Business Times - 13 Mar 2012
Recovering US job numbers offer Obama little cheer
By LEON HADAR
THAT the American economy added 227,000 jobs in February has to be construed as good news for President Barack Obama as he heads into the general election in November.
While it's true that according to the US Labor Department's jobs report issued last Friday, the unemployment rate remained at 8.3 per cent - and this is the number that the Republicans will be focusing on - the White House has to be content because it is now in a position to assert that the performance of the American economy has been making a slow but steady progress.
It should be recalled that before Mr Obama took office, America had lost 4.4 million jobs. At that time, the unemployment rate was only 6.7 per cent, but the American economy was losing 800,000 jobs a month. And the main concern among economists at the time was that unless the trend of long-term unemployment was arrested, the Great Recession could eventually turn into another Great Depression.
But that hasn't happened. The fiscal and monetary policies pursued by the Obama administration may have not resulted in a swift economic recovery, but it seems that even though the unemployment rate is higher than it was in November 2008, the trend of the recession-induced job losses may have eased.
The American economy has added 730,000 jobs in the last three months - an average of 245,000 new jobs a month - with the last 12 months of job growth being the strongest in five years. After adding 1.6 million last year, the economy is in a position to add close to three million jobs this year.
In fact, that the unemployment rate itself hasn't changed is explained by the fact that more laid-off American workers who for a long-time had stopped looking for jobs now are re-entering the work force, reflecting a growing sense of optimism about their prospects of finding employment.
Hence, according to the Friday job report, there has been a 0.2 per cent increase in the number of people re-entering the labour force - or about 476,000 more people - in February. But then, only 227,000 new jobs were added in the same month.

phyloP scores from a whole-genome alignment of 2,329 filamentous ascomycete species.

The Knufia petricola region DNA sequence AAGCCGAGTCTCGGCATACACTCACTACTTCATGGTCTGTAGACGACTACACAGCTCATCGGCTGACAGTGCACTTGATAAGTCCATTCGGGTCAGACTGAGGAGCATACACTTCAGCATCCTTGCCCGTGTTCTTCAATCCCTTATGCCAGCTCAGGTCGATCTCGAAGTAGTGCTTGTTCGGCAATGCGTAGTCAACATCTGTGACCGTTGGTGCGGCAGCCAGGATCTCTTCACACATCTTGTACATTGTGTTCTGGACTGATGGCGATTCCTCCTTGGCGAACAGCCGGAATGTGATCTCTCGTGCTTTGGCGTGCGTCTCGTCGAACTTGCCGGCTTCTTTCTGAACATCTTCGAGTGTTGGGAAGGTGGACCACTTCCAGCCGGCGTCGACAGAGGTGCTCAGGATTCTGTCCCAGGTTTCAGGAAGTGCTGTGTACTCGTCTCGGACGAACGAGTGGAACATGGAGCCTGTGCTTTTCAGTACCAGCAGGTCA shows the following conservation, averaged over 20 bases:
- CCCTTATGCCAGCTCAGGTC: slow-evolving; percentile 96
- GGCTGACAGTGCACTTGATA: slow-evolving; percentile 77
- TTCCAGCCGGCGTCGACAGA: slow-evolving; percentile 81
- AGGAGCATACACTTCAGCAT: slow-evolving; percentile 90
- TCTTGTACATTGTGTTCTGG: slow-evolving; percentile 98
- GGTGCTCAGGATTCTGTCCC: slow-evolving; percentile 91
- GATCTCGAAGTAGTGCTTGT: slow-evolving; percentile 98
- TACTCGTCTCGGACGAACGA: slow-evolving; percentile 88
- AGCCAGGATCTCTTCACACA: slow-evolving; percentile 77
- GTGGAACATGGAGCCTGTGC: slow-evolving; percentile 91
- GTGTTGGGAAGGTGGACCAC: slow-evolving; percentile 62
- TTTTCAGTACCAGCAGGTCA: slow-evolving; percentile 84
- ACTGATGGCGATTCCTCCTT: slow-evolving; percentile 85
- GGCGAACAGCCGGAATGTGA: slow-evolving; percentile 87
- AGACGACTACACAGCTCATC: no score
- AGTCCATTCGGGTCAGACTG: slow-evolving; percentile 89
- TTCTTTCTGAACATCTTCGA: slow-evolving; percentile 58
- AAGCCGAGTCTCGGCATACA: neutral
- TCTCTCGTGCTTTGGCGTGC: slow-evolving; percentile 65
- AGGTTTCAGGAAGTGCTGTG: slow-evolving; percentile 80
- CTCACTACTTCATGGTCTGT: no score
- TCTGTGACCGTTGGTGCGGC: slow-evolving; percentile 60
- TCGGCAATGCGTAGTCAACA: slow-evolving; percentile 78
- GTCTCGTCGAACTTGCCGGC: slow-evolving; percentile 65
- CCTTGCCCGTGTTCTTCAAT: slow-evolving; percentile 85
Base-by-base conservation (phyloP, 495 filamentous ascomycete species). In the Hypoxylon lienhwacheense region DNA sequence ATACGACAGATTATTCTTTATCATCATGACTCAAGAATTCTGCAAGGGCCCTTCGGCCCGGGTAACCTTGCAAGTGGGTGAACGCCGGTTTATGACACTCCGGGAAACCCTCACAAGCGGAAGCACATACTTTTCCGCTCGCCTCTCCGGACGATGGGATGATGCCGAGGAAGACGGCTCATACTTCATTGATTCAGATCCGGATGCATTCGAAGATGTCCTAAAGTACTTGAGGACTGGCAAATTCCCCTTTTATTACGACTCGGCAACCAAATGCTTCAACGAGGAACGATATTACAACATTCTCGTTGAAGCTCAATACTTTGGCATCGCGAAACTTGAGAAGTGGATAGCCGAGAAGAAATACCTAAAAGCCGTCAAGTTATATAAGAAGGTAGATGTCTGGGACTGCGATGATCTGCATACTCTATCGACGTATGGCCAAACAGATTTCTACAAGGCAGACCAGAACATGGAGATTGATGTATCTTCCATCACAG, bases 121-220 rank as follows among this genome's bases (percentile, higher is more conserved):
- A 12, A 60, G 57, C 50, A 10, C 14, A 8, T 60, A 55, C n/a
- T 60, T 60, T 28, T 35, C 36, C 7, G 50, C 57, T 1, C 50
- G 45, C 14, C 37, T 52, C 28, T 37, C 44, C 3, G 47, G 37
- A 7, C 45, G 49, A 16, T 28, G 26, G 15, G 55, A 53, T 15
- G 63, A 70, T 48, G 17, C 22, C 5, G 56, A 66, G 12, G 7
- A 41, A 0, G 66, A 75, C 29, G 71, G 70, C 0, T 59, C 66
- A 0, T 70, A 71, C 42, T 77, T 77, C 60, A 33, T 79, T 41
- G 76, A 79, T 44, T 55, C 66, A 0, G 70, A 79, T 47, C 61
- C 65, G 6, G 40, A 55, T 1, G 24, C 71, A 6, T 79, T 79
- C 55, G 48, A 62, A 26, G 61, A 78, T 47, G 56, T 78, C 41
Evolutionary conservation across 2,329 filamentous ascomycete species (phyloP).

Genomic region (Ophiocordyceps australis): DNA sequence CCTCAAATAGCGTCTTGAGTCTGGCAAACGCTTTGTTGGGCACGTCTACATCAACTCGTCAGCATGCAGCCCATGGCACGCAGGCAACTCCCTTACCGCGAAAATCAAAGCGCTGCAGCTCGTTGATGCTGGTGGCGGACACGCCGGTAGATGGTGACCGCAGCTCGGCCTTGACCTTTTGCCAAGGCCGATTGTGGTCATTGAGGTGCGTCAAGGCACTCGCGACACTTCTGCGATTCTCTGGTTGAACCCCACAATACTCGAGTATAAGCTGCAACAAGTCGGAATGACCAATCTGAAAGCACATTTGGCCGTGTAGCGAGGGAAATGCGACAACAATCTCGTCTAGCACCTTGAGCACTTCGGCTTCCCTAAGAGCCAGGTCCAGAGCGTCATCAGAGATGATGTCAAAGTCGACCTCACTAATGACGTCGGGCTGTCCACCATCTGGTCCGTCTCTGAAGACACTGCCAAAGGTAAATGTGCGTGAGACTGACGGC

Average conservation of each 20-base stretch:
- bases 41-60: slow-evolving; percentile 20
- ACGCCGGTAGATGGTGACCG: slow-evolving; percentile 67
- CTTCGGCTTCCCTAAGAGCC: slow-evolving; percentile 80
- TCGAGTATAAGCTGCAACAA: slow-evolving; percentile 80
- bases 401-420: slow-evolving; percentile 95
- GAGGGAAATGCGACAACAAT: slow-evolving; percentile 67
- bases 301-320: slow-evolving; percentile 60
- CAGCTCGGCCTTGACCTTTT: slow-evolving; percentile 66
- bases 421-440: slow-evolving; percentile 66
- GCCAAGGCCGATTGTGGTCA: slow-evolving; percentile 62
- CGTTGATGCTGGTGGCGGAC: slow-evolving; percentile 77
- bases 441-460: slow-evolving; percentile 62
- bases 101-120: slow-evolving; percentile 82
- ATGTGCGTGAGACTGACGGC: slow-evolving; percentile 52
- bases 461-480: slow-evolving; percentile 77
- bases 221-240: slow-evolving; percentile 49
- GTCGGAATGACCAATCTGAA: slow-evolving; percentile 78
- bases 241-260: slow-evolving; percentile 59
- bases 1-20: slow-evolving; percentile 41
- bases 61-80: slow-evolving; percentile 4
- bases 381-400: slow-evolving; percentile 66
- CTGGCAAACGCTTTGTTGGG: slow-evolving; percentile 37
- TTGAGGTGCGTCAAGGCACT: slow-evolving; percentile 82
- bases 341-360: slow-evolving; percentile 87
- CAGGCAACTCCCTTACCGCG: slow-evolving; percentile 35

Or to put it differently, as new jobs are created, more discouraged workers are starting to look for work again; and until they find jobs they could actually swell the ranks of the unemployed and leave the unemployment rate unchanged.
So if the American economy continues to create 227,000 jobs a month until November, the unemployment rate could in theory fall to about 7.5 per cent. But if, at the same time, 476,000 people re-enter the labour force each month, the unemployment rate could stay about 8 per cent on the eve of the election.
Unfortunately for Mr Obama, American voters who are unfamiliar with the intricacies of estimating the unemployment number may not feel a sense of economic security if the unemployment rate gets stuck at 8.3 per cent until November.
And the Republican presidential candidates are expected to point to that number, as former Massachusetts governor Mitt Romney did last Tuesday. 'Eight per cent unemployment is not the best America can do; it's the best this president can do,' he said.
Indeed, the American economy recovery is continuing in a steady pace under Mr Obama - but the progress remains slow. That explains why Mr Obama's economic policies have yet to be translated into a political win. Opinion polls suggest that while Mr Obama's approval rating is improving, most Americans are impressed by his achievements in foreign policy and national security but are much less impressed with his performance in the economic arena.
Mr Obama's policies may have been responsible for halting the trend of mass lay-offs, but much of the job growth in the coming months would not amount to a return to normalcy in terms of hiring by the private sector, with unemployment among blue-collar workers in construction and manufacturing continuing to remain high above 12 per cent.
And a major crisis in the eurozone and/or a war in the Middle East could put a downward pressure on the economic recovery in a way that would make even the slight improvement in the job market seem insignificant at best.
All of which explains why despite the not-so-bad job numbers, Mr Obama and his aides remain subdued as they consider the economic and political forecasts. One nightmare scenario: Mr Obama's policies are finally starting to energise the American economy in March 2013. And the main beneficiary is the newly elected President Romney.
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